Sustainable Procurement

University Procurement and Logistics supports MSU's sustainability goals as identified by Campus Sustainability by providing responsible procurement and supply chain guidelines and practices.

Environmental considerations are a factor when Procurement negotiates strategic contracts. Since these contracts provide the best value to the university, please visit Spartan Marketplace prior to using other buying methods.

All things being equal—price, quality, shipping, terms and conditions—a sustainable product should be selected for purchase.

Green Purchasing Guidelines

Though not exhaustive, the following are guidelines for sustainable procurement decisions.

Certifications and rankings

Manufacturing and Production

  • Look for products that are recycled, remanufactured, or have re-used content
  • Use companies that implement environmentally preferable manufacturing techniques
  • Buy locally produced or grown products to reduce transportation costs and support local communities

Packaging and Distribution

  • If possible, consolidate shipments to reduce environmental impact as well as cost to MSU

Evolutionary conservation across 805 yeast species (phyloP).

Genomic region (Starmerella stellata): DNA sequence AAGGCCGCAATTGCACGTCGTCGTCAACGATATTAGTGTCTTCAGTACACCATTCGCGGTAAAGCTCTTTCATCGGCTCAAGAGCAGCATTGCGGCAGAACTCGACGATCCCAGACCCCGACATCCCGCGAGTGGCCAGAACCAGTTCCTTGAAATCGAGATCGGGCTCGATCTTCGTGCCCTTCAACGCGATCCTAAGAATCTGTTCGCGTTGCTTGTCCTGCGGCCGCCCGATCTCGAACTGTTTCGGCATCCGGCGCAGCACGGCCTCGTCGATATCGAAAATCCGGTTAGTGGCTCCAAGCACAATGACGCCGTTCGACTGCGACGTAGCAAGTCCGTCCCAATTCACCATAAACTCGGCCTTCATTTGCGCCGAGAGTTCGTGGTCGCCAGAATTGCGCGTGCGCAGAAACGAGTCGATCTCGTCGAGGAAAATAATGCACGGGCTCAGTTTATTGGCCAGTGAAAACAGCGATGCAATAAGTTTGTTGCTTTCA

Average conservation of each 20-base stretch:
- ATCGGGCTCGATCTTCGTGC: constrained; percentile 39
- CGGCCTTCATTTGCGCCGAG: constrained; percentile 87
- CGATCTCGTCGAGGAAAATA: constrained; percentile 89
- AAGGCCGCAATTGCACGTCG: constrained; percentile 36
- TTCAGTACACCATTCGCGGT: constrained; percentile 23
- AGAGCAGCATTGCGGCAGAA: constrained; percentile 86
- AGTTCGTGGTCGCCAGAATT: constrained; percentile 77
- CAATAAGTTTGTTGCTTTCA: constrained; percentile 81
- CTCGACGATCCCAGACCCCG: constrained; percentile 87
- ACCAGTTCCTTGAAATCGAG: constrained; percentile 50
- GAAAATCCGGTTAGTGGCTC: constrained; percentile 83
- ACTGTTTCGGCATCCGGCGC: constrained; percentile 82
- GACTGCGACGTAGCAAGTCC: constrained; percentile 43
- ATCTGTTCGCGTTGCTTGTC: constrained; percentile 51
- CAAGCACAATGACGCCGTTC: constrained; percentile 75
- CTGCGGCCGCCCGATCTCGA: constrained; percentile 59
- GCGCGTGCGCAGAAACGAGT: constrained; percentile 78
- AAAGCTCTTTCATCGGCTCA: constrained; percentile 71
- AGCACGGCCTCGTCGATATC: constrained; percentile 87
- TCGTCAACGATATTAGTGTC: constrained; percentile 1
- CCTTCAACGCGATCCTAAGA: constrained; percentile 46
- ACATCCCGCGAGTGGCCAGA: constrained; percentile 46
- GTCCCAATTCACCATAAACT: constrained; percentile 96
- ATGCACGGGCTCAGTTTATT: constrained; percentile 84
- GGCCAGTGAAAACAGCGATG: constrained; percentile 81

• Ask if modifications can be made to packaging to reduce material used and downstream waste
  • Consider alternative service delivery options, such as remote diagnostics

Use and Maintenance

  • When buying equipment and supplies, consider all aspects of use including cost and operating expenses—electricity, steam, water, and supplies used over the life of the product. Procurement can assist with this analysis.
  • Use teleconference options as compared to face-to-face meetings requiring travel
  • Avoid waste—buy in bulk when appropriate
  • Look for items with warranties, so they can be fixed instead of replaced
  • MSU Surplus Store: repurpose previously used items


  • Consider supplier take-back, resale, recyclability, and repurposing options at the end of product life

Buy Locally

University Procurement and Logistics encourages purchasing goods and services from local suppliers whenever possible.

Michigan State University was the first university to partner with the Michigan Economic Development Corporation and Pure Michigan Business Connect to increase spend in Michigan. The university has committed that at least half of its spend is in Michigan. For more information visit MiSpartan Impact.

Though no universal standard definition exists today for buying locally, Procurement typically considers purchases made within Michigan to be local. Ohio, Indiana, Illinois, and Wisconsin are considered regionally local.

Note that buying a product from a local supplier does not necessarily mean it was produced locally—tracing a particular product back to its manufacturer is often difficult. Buying locally is one consideration of many in understanding our environmental footprint.

Read more about University Procurement and Logistics' sustainability efforts.